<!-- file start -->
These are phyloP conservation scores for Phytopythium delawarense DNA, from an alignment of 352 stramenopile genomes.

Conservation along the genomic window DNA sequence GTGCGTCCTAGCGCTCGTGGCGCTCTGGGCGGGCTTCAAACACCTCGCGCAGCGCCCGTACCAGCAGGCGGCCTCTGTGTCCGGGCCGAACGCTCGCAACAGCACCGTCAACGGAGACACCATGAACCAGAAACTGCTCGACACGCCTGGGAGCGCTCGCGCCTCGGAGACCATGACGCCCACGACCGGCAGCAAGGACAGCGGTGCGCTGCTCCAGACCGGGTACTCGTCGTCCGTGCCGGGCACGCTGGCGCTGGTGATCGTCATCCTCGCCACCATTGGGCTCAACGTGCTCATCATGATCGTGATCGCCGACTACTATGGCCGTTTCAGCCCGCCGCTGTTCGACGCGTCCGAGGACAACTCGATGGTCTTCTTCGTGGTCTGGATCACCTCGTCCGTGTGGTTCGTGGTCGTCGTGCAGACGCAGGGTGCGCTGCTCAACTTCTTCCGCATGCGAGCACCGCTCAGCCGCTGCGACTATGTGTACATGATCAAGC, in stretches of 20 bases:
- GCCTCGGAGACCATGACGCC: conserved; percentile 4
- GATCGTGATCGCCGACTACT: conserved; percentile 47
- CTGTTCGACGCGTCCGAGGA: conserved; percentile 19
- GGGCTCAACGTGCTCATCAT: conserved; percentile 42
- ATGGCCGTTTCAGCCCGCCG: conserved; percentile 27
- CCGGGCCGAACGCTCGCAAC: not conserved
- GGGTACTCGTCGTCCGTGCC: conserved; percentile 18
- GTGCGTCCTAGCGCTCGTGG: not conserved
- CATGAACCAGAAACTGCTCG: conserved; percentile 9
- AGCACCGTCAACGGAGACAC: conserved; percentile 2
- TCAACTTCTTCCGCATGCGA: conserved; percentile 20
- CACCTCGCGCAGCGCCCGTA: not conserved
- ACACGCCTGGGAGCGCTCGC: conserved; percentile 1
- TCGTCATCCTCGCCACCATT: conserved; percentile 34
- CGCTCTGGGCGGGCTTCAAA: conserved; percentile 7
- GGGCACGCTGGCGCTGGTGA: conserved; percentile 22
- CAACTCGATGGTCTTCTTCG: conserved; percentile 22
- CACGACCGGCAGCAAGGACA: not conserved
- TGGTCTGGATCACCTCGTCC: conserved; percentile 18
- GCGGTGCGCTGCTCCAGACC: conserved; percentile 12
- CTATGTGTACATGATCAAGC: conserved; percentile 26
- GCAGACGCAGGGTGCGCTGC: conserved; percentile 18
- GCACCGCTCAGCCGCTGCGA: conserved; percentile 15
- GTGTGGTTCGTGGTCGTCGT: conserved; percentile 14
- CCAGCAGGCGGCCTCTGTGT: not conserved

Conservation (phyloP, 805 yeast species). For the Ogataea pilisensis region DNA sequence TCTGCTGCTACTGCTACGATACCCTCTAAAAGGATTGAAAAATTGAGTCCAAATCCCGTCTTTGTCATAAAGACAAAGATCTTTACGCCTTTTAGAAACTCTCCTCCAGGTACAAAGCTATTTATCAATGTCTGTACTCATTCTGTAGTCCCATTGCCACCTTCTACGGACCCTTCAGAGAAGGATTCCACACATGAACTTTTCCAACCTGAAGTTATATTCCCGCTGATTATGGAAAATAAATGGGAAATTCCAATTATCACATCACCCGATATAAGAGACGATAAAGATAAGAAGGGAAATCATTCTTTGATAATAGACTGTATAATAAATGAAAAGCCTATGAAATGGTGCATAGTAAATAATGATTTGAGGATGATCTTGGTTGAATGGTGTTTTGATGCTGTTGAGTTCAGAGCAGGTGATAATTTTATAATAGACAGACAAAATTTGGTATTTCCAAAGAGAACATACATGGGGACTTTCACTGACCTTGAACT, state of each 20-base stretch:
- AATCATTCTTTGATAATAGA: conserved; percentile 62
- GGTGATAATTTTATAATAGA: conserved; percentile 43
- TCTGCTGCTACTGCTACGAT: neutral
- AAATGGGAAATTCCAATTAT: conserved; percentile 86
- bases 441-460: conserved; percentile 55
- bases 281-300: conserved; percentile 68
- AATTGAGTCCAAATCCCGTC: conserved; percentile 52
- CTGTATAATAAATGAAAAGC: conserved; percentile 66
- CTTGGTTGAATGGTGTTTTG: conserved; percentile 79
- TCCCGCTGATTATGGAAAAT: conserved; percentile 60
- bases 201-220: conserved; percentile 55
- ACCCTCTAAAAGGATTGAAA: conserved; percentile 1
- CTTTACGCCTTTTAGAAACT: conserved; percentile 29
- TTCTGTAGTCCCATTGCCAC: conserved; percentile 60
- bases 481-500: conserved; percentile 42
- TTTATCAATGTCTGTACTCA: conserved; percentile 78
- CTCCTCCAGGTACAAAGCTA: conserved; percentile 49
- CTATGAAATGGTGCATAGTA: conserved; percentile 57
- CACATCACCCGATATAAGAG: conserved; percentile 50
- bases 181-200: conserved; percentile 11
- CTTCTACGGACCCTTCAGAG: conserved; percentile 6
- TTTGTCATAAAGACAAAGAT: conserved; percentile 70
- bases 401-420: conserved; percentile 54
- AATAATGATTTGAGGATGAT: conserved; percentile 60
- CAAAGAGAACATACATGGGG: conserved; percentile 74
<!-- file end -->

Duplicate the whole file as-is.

These are phyloP conservation scores for Phytopythium delawarense DNA, from an alignment of 352 stramenopile genomes.

Conservation along the genomic window DNA sequence GTGCGTCCTAGCGCTCGTGGCGCTCTGGGCGGGCTTCAAACACCTCGCGCAGCGCCCGTACCAGCAGGCGGCCTCTGTGTCCGGGCCGAACGCTCGCAACAGCACCGTCAACGGAGACACCATGAACCAGAAACTGCTCGACACGCCTGGGAGCGCTCGCGCCTCGGAGACCATGACGCCCACGACCGGCAGCAAGGACAGCGGTGCGCTGCTCCAGACCGGGTACTCGTCGTCCGTGCCGGGCACGCTGGCGCTGGTGATCGTCATCCTCGCCACCATTGGGCTCAACGTGCTCATCATGATCGTGATCGCCGACTACTATGGCCGTTTCAGCCCGCCGCTGTTCGACGCGTCCGAGGACAACTCGATGGTCTTCTTCGTGGTCTGGATCACCTCGTCCGTGTGGTTCGTGGTCGTCGTGCAGACGCAGGGTGCGCTGCTCAACTTCTTCCGCATGCGAGCACCGCTCAGCCGCTGCGACTATGTGTACATGATCAAGC, in stretches of 20 bases:
- GCCTCGGAGACCATGACGCC: conserved; percentile 4
- GATCGTGATCGCCGACTACT: conserved; percentile 47
- CTGTTCGACGCGTCCGAGGA: conserved; percentile 19
- GGGCTCAACGTGCTCATCAT: conserved; percentile 42
- ATGGCCGTTTCAGCCCGCCG: conserved; percentile 27
- CCGGGCCGAACGCTCGCAAC: not conserved
- GGGTACTCGTCGTCCGTGCC: conserved; percentile 18
- GTGCGTCCTAGCGCTCGTGG: not conserved
- CATGAACCAGAAACTGCTCG: conserved; percentile 9
- AGCACCGTCAACGGAGACAC: conserved; percentile 2
- TCAACTTCTTCCGCATGCGA: conserved; percentile 20
- CACCTCGCGCAGCGCCCGTA: not conserved
- ACACGCCTGGGAGCGCTCGC: conserved; percentile 1
- TCGTCATCCTCGCCACCATT: conserved; percentile 34
- CGCTCTGGGCGGGCTTCAAA: conserved; percentile 7
- GGGCACGCTGGCGCTGGTGA: conserved; percentile 22
- CAACTCGATGGTCTTCTTCG: conserved; percentile 22
- CACGACCGGCAGCAAGGACA: not conserved
- TGGTCTGGATCACCTCGTCC: conserved; percentile 18
- GCGGTGCGCTGCTCCAGACC: conserved; percentile 12
- CTATGTGTACATGATCAAGC: conserved; percentile 26
- GCAGACGCAGGGTGCGCTGC: conserved; percentile 18
- GCACCGCTCAGCCGCTGCGA: conserved; percentile 15
- GTGTGGTTCGTGGTCGTCGT: conserved; percentile 14
- CCAGCAGGCGGCCTCTGTGT: not conserved

Conservation (phyloP, 805 yeast species). For the Ogataea pilisensis region DNA sequence TCTGCTGCTACTGCTACGATACCCTCTAAAAGGATTGAAAAATTGAGTCCAAATCCCGTCTTTGTCATAAAGACAAAGATCTTTACGCCTTTTAGAAACTCTCCTCCAGGTACAAAGCTATTTATCAATGTCTGTACTCATTCTGTAGTCCCATTGCCACCTTCTACGGACCCTTCAGAGAAGGATTCCACACATGAACTTTTCCAACCTGAAGTTATATTCCCGCTGATTATGGAAAATAAATGGGAAATTCCAATTATCACATCACCCGATATAAGAGACGATAAAGATAAGAAGGGAAATCATTCTTTGATAATAGACTGTATAATAAATGAAAAGCCTATGAAATGGTGCATAGTAAATAATGATTTGAGGATGATCTTGGTTGAATGGTGTTTTGATGCTGTTGAGTTCAGAGCAGGTGATAATTTTATAATAGACAGACAAAATTTGGTATTTCCAAAGAGAACATACATGGGGACTTTCACTGACCTTGAACT, state of each 20-base stretch:
- AATCATTCTTTGATAATAGA: conserved; percentile 62
- GGTGATAATTTTATAATAGA: conserved; percentile 43
- TCTGCTGCTACTGCTACGAT: neutral
- AAATGGGAAATTCCAATTAT: conserved; percentile 86
- bases 441-460: conserved; percentile 55
- bases 281-300: conserved; percentile 68
- AATTGAGTCCAAATCCCGTC: conserved; percentile 52
- CTGTATAATAAATGAAAAGC: conserved; percentile 66
- CTTGGTTGAATGGTGTTTTG: conserved; percentile 79
- TCCCGCTGATTATGGAAAAT: conserved; percentile 60
- bases 201-220: conserved; percentile 55
- ACCCTCTAAAAGGATTGAAA: conserved; percentile 1
- CTTTACGCCTTTTAGAAACT: conserved; percentile 29
- TTCTGTAGTCCCATTGCCAC: conserved; percentile 60
- bases 481-500: conserved; percentile 42
- TTTATCAATGTCTGTACTCA: conserved; percentile 78
- CTCCTCCAGGTACAAAGCTA: conserved; percentile 49
- CTATGAAATGGTGCATAGTA: conserved; percentile 57
- CACATCACCCGATATAAGAG: conserved; percentile 50
- bases 181-200: conserved; percentile 11
- CTTCTACGGACCCTTCAGAG: conserved; percentile 6
- TTTGTCATAAAGACAAAGAT: conserved; percentile 70
- bases 401-420: conserved; percentile 54
- AATAATGATTTGAGGATGAT: conserved; percentile 60
- CAAAGAGAACATACATGGGG: conserved; percentile 74